Watt wrote back in July with a cool response. Government custody of Fannie and Freddie is "not a desirable end state," he said, and "Congress needs to tackle the important work of housing finance reform."
The Obama administration has been more skeptical of "recap and release" for Fannie and Freddie. So have the Republican lawmakers who head the committees that oversee the companies. They oppose the government guarantee for mortgages that Fannie and Freddie supply.
Why it's unsustainable
From the perspective of the White House and key members of Congress such as Corker, returning Fannie and Freddie to the private sector would be wrong because it would allow them to perpetuate the system of private gain at public risk that led them into trouble in the first place, without taxpayers ever being adequately compensated.
Yet the status quo is also unsustainable in their eyes.
For now, Fannie and Freddie's guarantees of mortgage-backed securities generate the liquidity that makes it possible for homebuyers to get 30-year, fixed rate mortgages, a definitive characteristic of the U.S. housing market that is not prevalent in other countries.
The downside, however, is that the U.S. effectively has a nationalized system of housing finance and the problems that come with it.
Of those problems, the most notable is that Watt is put in the position of making decisions that should be determined by market forces and by competition among private companies.
One of the results most chafing for banks, as well as for members of Congress who represent minority districts, is that new rules on mortgages imposed in the wake of the crisis have constrained credit access, making it harder for some credit-worthy families to qualify.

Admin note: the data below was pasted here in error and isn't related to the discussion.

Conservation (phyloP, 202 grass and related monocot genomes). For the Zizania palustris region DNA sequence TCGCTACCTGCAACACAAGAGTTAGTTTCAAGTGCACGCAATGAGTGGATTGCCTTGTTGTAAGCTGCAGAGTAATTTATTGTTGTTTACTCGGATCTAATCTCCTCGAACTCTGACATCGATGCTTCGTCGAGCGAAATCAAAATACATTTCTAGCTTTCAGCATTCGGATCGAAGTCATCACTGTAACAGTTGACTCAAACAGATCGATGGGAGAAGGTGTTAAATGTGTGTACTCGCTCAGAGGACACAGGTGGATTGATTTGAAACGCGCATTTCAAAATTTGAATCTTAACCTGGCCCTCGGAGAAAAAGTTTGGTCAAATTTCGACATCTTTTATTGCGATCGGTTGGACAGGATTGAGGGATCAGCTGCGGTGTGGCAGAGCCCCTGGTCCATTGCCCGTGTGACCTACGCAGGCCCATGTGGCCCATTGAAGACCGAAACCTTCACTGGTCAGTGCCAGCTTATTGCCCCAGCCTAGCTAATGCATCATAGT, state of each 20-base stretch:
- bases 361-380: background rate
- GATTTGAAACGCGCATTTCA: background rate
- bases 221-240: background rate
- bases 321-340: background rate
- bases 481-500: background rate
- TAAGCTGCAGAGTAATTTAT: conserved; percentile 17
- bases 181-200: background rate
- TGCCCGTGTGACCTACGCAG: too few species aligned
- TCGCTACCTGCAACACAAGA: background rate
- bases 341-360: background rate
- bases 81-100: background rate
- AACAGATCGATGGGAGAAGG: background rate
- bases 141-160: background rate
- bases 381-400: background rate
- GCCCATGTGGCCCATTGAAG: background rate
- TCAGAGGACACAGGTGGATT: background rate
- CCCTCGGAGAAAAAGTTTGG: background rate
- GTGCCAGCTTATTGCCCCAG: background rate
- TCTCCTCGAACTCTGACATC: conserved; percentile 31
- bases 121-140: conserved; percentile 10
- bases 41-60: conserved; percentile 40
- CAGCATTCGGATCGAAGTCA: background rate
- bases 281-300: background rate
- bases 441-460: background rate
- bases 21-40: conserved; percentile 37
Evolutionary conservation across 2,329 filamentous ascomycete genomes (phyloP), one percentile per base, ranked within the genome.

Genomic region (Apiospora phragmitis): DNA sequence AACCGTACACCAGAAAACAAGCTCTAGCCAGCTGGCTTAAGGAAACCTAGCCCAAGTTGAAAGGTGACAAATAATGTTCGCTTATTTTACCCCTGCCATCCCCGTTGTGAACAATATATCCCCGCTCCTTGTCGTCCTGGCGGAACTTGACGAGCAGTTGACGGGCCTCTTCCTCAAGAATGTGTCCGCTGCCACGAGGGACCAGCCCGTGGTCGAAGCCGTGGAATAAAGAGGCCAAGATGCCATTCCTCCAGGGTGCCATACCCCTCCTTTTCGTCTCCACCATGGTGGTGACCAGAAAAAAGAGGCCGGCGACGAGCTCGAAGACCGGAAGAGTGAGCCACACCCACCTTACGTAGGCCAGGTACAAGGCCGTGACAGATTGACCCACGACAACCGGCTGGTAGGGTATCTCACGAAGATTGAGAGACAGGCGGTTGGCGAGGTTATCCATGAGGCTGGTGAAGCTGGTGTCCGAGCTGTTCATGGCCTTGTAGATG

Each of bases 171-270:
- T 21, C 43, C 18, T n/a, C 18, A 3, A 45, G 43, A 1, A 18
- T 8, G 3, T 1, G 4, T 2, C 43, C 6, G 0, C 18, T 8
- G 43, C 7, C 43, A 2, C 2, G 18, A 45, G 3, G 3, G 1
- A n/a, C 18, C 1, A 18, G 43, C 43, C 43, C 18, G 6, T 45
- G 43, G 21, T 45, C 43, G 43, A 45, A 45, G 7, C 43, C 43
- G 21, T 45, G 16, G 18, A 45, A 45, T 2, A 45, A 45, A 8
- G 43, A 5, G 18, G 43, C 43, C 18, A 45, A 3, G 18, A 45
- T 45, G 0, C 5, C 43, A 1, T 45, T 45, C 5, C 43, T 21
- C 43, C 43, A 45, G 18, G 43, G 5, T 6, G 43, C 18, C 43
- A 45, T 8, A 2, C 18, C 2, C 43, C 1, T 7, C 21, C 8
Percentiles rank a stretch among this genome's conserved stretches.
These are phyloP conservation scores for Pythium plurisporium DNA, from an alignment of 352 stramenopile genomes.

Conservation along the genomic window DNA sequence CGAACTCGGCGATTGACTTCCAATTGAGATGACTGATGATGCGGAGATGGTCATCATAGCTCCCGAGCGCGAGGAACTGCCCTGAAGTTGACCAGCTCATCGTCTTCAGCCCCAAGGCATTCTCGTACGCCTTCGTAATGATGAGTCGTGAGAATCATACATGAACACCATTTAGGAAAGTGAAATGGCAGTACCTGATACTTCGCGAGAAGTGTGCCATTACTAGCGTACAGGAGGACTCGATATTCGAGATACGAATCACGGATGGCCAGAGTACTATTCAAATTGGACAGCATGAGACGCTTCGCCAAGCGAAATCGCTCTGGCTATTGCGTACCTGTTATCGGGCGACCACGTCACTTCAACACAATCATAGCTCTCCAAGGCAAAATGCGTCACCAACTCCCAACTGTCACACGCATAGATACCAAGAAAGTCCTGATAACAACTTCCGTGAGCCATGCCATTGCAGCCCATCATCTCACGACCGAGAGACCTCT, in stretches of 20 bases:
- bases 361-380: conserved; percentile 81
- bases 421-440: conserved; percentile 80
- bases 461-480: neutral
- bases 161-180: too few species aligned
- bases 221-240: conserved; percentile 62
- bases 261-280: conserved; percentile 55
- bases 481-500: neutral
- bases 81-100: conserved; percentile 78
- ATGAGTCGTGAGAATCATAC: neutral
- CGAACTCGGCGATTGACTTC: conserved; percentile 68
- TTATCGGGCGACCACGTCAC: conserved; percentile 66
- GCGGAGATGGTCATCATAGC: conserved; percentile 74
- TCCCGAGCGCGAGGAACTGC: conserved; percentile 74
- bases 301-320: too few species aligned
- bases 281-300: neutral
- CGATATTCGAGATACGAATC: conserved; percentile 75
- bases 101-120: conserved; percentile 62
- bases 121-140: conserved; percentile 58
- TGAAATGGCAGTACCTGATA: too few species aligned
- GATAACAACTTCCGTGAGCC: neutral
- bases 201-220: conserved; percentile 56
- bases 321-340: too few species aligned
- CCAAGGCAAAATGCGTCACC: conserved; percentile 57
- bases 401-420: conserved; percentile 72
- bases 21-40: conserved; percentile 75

Fannie and Freddie's own rules on which mortgages to buy exacerbate that problem, with the result that minorities, in particular, have found it harder to qualify for a home loan.
"It's much harder to get a mortgage than even in the normal years well before the build-up years to the crisis," said Ethan Handelman, vice president of the National Housing Conference, a nonprofit that joined the major bank groups in writing Watt urging him not to try to unilaterally change the government-sponsored enterprises absent legislation.
Running through all of the concerns with Fannie and Freddie is the fear that something even worse could replace them if Congress acts in a panic, as they might if they see them getting more bailouts.
"What we want to avoid is other overreactions or rapid reactions to Mel thinking he could do something unilaterally when it could cause Congress to react pretty swiftly," said David Stevens, head of the Mortgage Bankers Association.
Congress has been known to react quickly, in bipartisan fashion, to populist concerns about Fannie and Freddie. Last year, after Watt announced his plans to raise the salaries for executives at the company to attract talent, Congress passed legislation within months capping salaries at $600,000.